Mean age of the normal subjects was 63±11 years (range 28–79 years) and 26 were men (55%). Mean LVEF was 63±7%, mean NT-proBNP 102±83 pg/ml and mean creatinine 0.89±0.17 mg/dl. Hypertension was present in 19 individuals (40%) which required treatment with ACE inhibitors or ARB in 9 (19%), beta-blockers in 10 (21%), diuretics in 8 (17%) and calcium antagonists in 5 subjects (11%). Statins were used in 10 (21%) and aspirine in 13 individuals (28%).
Mean value of PF-4var was 14.5±7.3 (range 5–33) without significant differences between men and women (13.5±7.4 vs 15.8±7.1, p = 0.19). No significant correlations were documented between PF-4var levels and age, body mass index, LVEF, creatinine and circulating platelets. Only a weak correlation was present between PF-4var and NT-proBNP (r = −0.31, p = 0.04). Finally no significant differences in PF-4var levels were noted in subjects with and without hypertension (13.9±6.7 vs 15.2±7.9, p = 0.55) or aspirine use (16.2±8.2 vs 13.9±6.9, p = 0.37).
Clinical characteristics of the population of CAD patients
The clinical and laboratory characteristics of the population of CAD patients and of the subgroups according to the median PF-4var value of 10 ng/ml are shown in Table 1. Patients with lower PF-4var levels were more frequently males, had a higher creatinine level and a tendency towards higher NT-proBNP levels. However, other clinical characteristics, including risk factors, previous cardiac history, medical treatment, markers of severity of heart failure and inflammation were comparable between both groups.
Determinants of PF-4var levels in CAD patients
Significant correlations were noted between PF-4var levels and age (r = −0.15, p = 0.03), creatinine (r = −0.21, p = 0.002), NT-proBNP (r = −0.21, p = 0.003) and circulating platelet number (r = 0.233, p = 0.001). Median levels of PF-4var were significantly lower in men as compared to women (10 [7–15] ng/ml versus 14 [10–22] ng/ml, p<0.01). No significant correlations were noted between PF-4var and sTNFRI, sTNFRII, number of circulating white blood cells, lymphocytes, granulocytes or monocytes.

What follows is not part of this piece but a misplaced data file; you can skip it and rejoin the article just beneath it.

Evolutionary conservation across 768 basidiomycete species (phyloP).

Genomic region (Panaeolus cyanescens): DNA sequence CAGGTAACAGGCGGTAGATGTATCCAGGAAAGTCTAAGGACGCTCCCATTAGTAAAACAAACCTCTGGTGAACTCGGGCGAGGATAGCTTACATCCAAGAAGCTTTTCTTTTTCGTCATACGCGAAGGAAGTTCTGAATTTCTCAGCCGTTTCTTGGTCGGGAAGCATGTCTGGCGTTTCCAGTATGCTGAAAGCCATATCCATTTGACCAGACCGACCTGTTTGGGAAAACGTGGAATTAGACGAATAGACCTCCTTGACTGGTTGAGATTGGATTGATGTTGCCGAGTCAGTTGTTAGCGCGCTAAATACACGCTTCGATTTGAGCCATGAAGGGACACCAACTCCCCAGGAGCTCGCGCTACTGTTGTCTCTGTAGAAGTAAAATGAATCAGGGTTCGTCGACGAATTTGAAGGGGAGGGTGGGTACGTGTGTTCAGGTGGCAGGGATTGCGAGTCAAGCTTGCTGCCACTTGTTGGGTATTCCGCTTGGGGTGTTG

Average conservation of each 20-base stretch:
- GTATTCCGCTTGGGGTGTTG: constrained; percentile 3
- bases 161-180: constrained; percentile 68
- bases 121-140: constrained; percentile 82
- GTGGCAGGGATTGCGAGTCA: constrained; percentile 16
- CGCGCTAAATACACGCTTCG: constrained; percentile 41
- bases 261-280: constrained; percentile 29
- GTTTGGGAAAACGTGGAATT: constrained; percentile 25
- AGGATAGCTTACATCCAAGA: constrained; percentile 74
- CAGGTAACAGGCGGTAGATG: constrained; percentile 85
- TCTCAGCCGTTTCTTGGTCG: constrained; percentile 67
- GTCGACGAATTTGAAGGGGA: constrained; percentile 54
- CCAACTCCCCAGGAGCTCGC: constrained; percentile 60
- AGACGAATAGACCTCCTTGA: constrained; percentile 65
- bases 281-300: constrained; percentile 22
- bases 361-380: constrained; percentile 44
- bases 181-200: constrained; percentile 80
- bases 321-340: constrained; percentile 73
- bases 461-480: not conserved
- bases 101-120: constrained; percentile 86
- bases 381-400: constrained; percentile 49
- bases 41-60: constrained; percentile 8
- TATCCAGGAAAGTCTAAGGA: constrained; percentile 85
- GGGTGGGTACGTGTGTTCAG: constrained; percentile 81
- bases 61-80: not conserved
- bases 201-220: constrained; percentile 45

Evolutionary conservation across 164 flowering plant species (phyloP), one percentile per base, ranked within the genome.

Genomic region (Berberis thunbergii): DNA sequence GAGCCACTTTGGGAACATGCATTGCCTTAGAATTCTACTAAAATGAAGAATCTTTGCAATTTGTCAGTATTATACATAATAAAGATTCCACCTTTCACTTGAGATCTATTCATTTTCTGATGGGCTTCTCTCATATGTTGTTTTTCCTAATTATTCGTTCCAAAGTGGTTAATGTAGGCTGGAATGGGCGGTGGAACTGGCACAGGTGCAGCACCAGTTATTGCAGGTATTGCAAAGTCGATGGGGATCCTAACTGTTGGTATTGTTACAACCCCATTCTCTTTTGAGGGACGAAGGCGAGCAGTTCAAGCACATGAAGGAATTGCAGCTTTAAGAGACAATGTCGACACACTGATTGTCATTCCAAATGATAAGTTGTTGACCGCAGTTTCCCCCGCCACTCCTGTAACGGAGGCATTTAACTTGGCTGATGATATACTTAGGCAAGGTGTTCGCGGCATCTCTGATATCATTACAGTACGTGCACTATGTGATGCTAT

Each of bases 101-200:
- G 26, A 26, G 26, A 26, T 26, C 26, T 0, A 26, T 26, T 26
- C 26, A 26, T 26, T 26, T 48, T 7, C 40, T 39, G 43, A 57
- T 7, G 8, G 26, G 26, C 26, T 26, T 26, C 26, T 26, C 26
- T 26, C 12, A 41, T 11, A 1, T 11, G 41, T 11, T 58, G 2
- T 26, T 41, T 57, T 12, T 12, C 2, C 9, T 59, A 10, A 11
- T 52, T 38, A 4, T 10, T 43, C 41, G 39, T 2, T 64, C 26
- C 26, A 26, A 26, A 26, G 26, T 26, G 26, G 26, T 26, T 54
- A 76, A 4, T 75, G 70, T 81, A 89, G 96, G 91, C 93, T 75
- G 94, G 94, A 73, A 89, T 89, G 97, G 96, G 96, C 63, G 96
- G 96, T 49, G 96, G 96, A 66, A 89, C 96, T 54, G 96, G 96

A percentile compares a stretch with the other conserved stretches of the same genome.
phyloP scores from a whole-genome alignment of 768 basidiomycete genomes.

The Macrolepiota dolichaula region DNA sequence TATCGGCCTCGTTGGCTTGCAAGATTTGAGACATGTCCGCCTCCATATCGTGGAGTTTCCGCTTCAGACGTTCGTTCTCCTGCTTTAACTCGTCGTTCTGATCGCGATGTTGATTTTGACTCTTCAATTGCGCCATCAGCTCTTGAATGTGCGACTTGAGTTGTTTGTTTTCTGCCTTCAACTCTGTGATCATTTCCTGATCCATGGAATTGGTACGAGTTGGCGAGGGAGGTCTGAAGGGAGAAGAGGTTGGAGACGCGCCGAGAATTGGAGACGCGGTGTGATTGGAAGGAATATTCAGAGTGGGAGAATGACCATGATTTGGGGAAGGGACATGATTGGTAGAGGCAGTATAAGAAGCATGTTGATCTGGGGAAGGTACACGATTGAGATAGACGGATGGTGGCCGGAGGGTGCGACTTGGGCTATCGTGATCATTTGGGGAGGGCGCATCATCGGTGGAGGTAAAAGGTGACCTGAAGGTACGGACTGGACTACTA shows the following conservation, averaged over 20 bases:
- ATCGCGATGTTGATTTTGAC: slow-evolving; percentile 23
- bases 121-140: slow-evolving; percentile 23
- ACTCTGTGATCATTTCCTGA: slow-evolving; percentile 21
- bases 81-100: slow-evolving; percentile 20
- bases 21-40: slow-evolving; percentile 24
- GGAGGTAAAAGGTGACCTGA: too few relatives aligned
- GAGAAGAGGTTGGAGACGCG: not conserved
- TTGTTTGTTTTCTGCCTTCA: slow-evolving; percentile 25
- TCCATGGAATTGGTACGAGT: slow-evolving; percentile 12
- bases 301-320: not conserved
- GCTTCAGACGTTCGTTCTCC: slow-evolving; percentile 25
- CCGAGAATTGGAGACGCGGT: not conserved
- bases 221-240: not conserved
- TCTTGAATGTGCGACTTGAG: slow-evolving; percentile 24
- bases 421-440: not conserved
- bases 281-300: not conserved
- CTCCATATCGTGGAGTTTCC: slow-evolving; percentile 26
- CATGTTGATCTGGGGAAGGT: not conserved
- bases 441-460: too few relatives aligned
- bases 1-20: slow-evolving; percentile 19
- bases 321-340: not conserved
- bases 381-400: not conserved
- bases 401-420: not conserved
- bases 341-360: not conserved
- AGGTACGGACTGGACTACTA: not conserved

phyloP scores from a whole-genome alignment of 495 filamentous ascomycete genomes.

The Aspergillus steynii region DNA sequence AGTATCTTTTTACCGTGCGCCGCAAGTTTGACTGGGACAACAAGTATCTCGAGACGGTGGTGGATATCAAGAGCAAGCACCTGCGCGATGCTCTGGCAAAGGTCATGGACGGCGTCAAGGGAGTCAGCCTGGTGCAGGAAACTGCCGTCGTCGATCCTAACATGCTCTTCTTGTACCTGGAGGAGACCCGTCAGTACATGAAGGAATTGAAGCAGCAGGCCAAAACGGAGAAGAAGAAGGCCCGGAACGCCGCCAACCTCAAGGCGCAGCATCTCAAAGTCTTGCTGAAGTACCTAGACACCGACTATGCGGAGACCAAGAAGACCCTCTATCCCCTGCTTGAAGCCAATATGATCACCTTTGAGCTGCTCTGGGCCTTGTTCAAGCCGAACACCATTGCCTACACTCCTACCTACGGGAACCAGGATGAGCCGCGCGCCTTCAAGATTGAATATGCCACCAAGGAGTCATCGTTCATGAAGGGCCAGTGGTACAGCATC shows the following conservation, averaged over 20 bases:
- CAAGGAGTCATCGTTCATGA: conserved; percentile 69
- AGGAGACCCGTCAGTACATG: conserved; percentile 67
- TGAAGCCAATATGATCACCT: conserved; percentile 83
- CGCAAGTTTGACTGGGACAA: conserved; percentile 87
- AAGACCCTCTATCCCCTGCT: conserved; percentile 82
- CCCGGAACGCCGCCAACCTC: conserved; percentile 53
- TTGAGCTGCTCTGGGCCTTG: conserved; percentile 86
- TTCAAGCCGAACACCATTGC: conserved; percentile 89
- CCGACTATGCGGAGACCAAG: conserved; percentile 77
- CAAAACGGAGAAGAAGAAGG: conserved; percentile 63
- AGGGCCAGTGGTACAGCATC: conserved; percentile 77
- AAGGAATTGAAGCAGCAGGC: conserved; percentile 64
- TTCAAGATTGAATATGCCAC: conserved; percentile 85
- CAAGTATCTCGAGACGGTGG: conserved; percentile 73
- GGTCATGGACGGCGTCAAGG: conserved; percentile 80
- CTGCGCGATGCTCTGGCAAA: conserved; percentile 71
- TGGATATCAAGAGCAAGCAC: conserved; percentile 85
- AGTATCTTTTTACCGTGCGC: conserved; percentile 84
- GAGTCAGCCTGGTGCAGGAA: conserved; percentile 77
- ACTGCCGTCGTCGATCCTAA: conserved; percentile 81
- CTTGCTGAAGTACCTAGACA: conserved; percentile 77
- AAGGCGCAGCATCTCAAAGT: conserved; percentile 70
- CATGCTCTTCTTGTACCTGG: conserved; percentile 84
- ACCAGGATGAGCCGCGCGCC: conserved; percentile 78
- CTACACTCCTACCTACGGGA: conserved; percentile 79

In multivariate regression analysis including age, gender, creatinine, NT-proBNP and circulating platelet number, levels of PF-4var were independently predicted by age (β = −0.145, p = 0.028), gender (β = −0.239, p = 0.001), and circulating platelet number (β = 0.218, p<0.001).
Relationship between PF-4var levels and levels of PF-4 and RANTES in CAD patients
As shown in Table 1, levels of PF-4 and RANTES were significantly lower in patients with lower PF-4var levels. A modest but significant correlation was noted between PF-4var levels and PF-4 (r = 0.29, p = 0.001) but not with RANTES (r = 0.125, p = 0.074). In multivariate regression analysis including age, gender, creatinine, NT-proBNP and circulating platelet number, levels of PF-4 were independently predicted by gender (β = 0.157, p = 0.024), and circulating platelet number (β = 0.395, p<0.001). Levels of RANTES were only determined by circulating platelet number (β = 0.165, p = 0.023).